Chemotherapy for penile cancer
Read about chemotherapy for penile cancer. There is information about
Chemotherapy for penile cancer
Chemotherapy uses anti cancer drugs to kill cancer cells. For penile cancer you might have chemotherapy cream or chemotherapy into a vein. The treatment you have depends on the stage of your cancer.
Chemotherapy cream only kills the cancer cells in the area of skin treated. Doctors use it for carcinoma in situ or a small, early stage cancer on the foreskin or end of your penis. The cream only reaches the top layers of the skin. It doesn't treat deeper cancers.
Chemotherapy into a vein
You might have chemotherapy into your bloodstream if your cancer has spread from the penis to other parts of your body. Chemotherapy is often given with radiotherapy.
The side effects you may get depend on the type of chemotherapy you have.
When using chemotherapy cream your skin might become sore, red and inflamed.
Chemotherapy into a vein may cause tiredness, sickness, a sore mouth, a higher risk of getting an infection and hair loss.
You can view and print the quick guides for all the pages in the treating penile cancer section.
Chemotherapy cream only kills the cancer cells in the area of skin treated. Doctors use it for in situ, or small early stage cancer on the foreskin or end of the penis. It is called topical chemotherapy.
The chemotherapy drug in the cream is fluorouracil. You put the cream on the cancerous area, every day for several weeks. The cream only kills cancer cells in the top layers of the skin. It doesn't treat deeper cancers.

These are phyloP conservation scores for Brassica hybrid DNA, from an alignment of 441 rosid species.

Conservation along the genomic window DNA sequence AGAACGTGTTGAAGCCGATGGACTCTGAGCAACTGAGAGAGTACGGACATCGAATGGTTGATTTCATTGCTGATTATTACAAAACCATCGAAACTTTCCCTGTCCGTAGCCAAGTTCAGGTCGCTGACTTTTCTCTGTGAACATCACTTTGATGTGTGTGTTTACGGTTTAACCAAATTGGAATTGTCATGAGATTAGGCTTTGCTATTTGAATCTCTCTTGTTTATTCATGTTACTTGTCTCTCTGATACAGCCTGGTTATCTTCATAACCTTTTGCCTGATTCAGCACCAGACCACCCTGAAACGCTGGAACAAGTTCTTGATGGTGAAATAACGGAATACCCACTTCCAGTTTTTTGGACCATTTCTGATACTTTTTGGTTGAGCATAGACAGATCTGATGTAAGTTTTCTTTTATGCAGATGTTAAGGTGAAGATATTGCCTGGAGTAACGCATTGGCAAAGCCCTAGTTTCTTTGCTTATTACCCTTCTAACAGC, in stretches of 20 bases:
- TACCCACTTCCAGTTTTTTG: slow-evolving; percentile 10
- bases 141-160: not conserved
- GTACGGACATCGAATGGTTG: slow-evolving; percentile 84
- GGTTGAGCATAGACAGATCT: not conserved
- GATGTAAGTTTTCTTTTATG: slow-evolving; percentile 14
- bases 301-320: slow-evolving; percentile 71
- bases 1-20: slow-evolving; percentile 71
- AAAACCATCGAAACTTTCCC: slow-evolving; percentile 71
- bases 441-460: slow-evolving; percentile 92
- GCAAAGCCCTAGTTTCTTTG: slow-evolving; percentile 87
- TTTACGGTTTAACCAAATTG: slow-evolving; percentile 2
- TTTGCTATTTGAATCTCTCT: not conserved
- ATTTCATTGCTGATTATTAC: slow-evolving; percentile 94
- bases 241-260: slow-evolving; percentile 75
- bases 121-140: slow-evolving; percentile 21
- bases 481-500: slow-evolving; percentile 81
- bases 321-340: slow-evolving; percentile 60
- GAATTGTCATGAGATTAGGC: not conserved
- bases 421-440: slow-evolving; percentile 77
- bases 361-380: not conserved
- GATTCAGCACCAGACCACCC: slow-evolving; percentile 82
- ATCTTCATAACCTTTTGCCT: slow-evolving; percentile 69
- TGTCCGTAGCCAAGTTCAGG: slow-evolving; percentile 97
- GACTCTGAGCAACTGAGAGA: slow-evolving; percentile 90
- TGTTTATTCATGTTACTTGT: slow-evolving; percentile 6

Your skin might become sore, red and inflamed when using chemotherapy cream. Tell your doctor or nurse if this happens. They can give you other creams and painkillers to help. These side effects should wear off within a couple of weeks after stopping treatment.
You might have chemotherapy into your bloodstream if your cancer has spread from the penis to other parts of your body. The chemotherapy drugs circulate through the body.
You might have one or more of the following drugs. Click on the name of the drug to find out about specific side effects.
The chemotherapy might be combined with radiotherapy. This is called chemoradiotherapy.
The side effects you get depend on which drug or combination of drugs you have. The most common side effects are
- Sore mouth
- A higher chance of getting infections
- Hair loss
We don't yet know much scientifically about how some nutritional or herbal supplements might interact with chemotherapy. Some could be harmful. It is very important to let your doctors know if you take any supplements. Also tell them if you are prescribed any remedies by alternative or complementary therapy practitioners.
Some studies seem to show that fish oil makes chemotherapy work less well. Tell your doctor if you are taking fish oil or thinking of doing so. Also tell them about any other medicines you take while you are having chemotherapy.
Find out more about the safety of herbal, vitamin and diet supplements.
You can find more about chemotherapy in the main chemotherapy section. It explains the treatment in detail.
Our cancer information nurses can answer your questions. If you are a patient or relative in the UK with a question about cancer, call free on 0808 800 4040, 9 to 5 Monday to Friday.
Share experiences on our online forum – Cancer Chat.
The organisations that support men with penile cancer also have information about chemotherapy.
Question about cancer? Contact our information nurse team